A stakeholder is anyone [or any group] who can positively or negatively affect the outcome of the project.
Risk is anything that can positively or negatively affect the outcome of the project. So, identifying and managing project stakeholders is an important step to identifying and managing project risk.
Each project has a unique set of stakeholders, influencers, and customers. There’s a fine line between each, but all fall under the stakeholder umbrella. Each stakeholder may have their view, their filter, their domain, their turf, and their livelihood they are concerned about and protect against change.
It is critical to know as many project stakeholders as possible, what they can contribute, or how they can support the project. The best case is that stakeholders improve the project roll out and adoption.
Stakeholder management is crucial to:
- Identify potential advocates and critics of the change;
- Eliminate resistance to change;
- Create a team atmosphere;
- Establish a level of trust;
- Create a sense of ownership for participants involved in the change; and
- Raise the level of communication effectiveness
Stakeholders include: employees, customers, managers, business units, executives, suppliers, partners, vendors, and departments; groups as well as individuals. Prior to a project’s go ahead we identify these groups and individuals who have a stake in the success, and failure, and make sure that we understand the key concerns and motivations of these audiences in order to mitigate risk of over looking or under appreciating their position.
The goal is not to win all stakeholders over, but to discover someone or something that may have previously been overlooked to help the project. Whether that is a new voice of reason, caution, or even a new champion who was simply waiting to be invited in. An impact assessment should reveal a host of stakeholders to engage and talk with.
Assessing stakeholders identifies a range of interests to consider when planning and managing projects. Stakeholder awareness invites people into the change they will become a part of and is worth any amount of time to make sure there is an accurate pulse on who is affected by the project.
Stakeholder planning attempts to generate support through awareness, communication, feedback, and collaboration. Stakeholder management ensures that the necessary support for change exists.
Stakeholder Management will identify individuals or groups affected by and capable of influencing the change process. For all stakeholder groups we need to clearly understand
- Impacts (should have a healthy start on this from the impact analysis step)
- Potential reactions (to current/planned project activity)
- Accountability and actions
The steps involved in stakeholder planning and execution are:
- Identify all key stakeholders and conduct interviews (as required)
- Conduct analysis
- Develop plan to manage stakeholders – to include communication and change management
- Implement initial set of actions
This blog and link to the downloadable and customizable Stakeholder Analysis template coincides with slides 35 – 39 of the eBook.
Of special benefit within the file are the columns titled “Predisposition”. In this case predisposition is someone who holds a particular attitude, or acts in a particular way. Getting a sense on people’s predisposition to the project is a good way to understand perceptions and concerns. This information is great to build communication plans.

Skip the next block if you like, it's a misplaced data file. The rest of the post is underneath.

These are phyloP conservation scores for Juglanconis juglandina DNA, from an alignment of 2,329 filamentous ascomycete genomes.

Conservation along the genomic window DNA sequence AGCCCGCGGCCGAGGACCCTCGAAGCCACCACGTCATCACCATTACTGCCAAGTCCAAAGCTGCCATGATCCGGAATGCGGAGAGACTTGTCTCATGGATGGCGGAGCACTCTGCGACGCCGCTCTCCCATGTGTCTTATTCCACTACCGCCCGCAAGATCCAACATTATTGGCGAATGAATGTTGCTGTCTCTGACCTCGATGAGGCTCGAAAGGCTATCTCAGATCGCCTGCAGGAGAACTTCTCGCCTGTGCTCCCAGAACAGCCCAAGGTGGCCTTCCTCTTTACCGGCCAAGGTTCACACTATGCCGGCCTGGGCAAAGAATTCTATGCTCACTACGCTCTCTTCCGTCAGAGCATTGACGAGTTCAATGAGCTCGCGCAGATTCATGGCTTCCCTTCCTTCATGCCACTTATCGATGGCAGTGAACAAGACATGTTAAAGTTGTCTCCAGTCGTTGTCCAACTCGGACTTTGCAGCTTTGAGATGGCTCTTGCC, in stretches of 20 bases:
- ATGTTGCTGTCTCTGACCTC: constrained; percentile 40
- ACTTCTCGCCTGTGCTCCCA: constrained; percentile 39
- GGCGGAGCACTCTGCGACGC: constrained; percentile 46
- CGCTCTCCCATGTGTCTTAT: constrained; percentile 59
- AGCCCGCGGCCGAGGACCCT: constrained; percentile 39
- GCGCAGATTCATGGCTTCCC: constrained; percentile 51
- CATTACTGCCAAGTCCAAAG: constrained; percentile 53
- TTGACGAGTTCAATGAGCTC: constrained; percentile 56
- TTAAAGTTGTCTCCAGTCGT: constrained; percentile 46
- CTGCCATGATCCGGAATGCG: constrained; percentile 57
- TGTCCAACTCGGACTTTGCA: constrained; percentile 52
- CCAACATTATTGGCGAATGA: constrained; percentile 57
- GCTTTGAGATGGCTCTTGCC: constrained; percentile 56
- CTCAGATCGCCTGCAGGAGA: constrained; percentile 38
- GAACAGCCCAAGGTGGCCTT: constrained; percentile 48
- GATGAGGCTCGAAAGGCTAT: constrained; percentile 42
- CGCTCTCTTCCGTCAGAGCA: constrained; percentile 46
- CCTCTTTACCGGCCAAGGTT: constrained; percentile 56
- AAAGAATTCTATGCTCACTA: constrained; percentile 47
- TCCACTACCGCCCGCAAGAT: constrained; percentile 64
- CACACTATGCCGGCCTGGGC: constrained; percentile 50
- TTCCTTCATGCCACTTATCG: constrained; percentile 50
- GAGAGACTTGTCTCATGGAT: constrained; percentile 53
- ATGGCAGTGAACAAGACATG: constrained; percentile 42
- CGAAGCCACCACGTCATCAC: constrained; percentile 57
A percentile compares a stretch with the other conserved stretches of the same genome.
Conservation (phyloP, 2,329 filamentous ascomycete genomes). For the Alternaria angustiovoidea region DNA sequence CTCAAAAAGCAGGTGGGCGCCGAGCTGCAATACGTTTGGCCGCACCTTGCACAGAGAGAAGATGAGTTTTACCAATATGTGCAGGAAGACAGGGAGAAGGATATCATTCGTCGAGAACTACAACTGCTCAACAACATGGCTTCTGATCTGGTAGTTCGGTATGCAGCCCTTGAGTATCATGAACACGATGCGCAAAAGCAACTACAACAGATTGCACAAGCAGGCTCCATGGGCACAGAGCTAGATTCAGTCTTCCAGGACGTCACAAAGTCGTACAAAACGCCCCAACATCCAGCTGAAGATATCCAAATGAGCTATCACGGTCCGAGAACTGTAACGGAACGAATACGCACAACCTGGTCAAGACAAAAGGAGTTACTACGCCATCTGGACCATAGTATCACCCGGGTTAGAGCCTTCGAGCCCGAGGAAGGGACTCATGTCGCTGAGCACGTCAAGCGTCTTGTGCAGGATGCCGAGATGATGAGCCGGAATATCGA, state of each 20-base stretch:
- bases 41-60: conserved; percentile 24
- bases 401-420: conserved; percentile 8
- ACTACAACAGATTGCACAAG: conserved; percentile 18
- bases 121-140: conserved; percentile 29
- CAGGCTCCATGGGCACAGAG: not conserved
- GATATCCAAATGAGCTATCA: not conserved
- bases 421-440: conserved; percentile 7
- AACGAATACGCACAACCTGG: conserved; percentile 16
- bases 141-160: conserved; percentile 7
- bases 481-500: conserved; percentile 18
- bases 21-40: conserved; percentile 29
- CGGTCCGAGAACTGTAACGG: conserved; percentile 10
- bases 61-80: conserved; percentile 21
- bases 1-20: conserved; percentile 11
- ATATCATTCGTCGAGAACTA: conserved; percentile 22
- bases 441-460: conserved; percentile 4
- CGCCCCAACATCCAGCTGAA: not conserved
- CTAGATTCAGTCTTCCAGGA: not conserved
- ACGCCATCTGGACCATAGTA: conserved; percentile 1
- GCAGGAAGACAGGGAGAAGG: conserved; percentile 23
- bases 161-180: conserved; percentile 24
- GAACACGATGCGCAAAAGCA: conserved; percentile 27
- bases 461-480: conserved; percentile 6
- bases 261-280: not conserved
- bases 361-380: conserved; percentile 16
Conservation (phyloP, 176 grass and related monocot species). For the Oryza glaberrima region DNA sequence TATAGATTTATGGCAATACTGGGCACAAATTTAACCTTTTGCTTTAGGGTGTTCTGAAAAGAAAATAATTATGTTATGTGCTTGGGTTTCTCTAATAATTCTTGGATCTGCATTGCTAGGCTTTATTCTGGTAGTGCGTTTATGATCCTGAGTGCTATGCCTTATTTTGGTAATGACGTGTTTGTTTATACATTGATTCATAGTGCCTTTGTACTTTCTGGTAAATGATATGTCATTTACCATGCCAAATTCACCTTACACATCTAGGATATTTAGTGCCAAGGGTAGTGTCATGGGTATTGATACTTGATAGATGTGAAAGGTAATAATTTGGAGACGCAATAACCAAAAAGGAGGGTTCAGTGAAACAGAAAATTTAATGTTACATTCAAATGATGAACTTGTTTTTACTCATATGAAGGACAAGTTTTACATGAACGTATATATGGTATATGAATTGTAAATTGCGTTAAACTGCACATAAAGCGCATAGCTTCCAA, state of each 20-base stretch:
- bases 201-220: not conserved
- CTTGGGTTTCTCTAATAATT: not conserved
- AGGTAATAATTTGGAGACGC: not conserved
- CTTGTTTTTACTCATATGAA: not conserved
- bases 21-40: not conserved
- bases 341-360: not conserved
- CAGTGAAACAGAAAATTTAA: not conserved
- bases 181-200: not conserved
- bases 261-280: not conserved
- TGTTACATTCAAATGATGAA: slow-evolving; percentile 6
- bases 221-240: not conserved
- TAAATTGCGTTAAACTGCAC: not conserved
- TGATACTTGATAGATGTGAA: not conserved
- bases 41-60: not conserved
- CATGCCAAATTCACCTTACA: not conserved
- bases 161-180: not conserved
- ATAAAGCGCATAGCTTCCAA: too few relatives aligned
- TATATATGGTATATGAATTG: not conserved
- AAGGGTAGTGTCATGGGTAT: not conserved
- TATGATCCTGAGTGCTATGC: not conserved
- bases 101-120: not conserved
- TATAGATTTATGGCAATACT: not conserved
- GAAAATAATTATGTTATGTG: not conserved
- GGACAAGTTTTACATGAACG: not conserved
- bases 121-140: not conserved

Columns D, E, F, and G of the attached file allow you to identify each stakeholder’s predisposition to the project:
- Negative Support/Low Influence;
- Negative Support/Moderate Influence;
- Negative Support/High Influence;
- Positive Support/Low Influence;
- Positive Support/Moderate Influence; or
- High Support/High Influence
This is in no way a scientific study, but just a best-guess on how the stakeholder perceive the project and how you perceive their influence on the project’s success. With these columns you can plot their current state on the second tab of the file: Stakeholder Matrix.
Once plotted on the stakeholder matrix, you identify where your communication strategy is best served and build a plan to communicate and engage. This is not only a baseline view of stakeholder impact, but a management, monitoring, and measurement tool along the project road.
The stakeholder matrix also is a great performance management tool for the project: moving low support/high influence stakeholders to high support/high influence stakeholders. This stakeholder matrix provides important details for your stakeholder management plan.
The Stakeholder Matrix is on the second tab of the Stakeholder Analysis Template Excel file and is fully customizable.
The only way to manage projects for organization success is to identify and manage the stakeholders that the project impacts.
For highly-influential individuals we need to clearly understand:
- What does this individual stand to gain and lose?
- What is the quality of our relationship with this individual?
- How does this individual process information? Make decisions?
- Relationship owners and action planning
To move stakeholders from awareness to commitment you need to identify stakeholders risk before project launch.
With a stakeholder analysis and a subsequent stakeholder plan you will identify and address various concerns, issues, beliefs, and expectations that stakeholders may express.
As I’ve mentioned before, participation is the difference between getting a project done and getting a project accomplished. This is the beginning of risk management: managing scope is managing the risk.
No doubt I got some things wrong, or left out some important ideas. Please let me know what you think and suggestions you have for me to add value.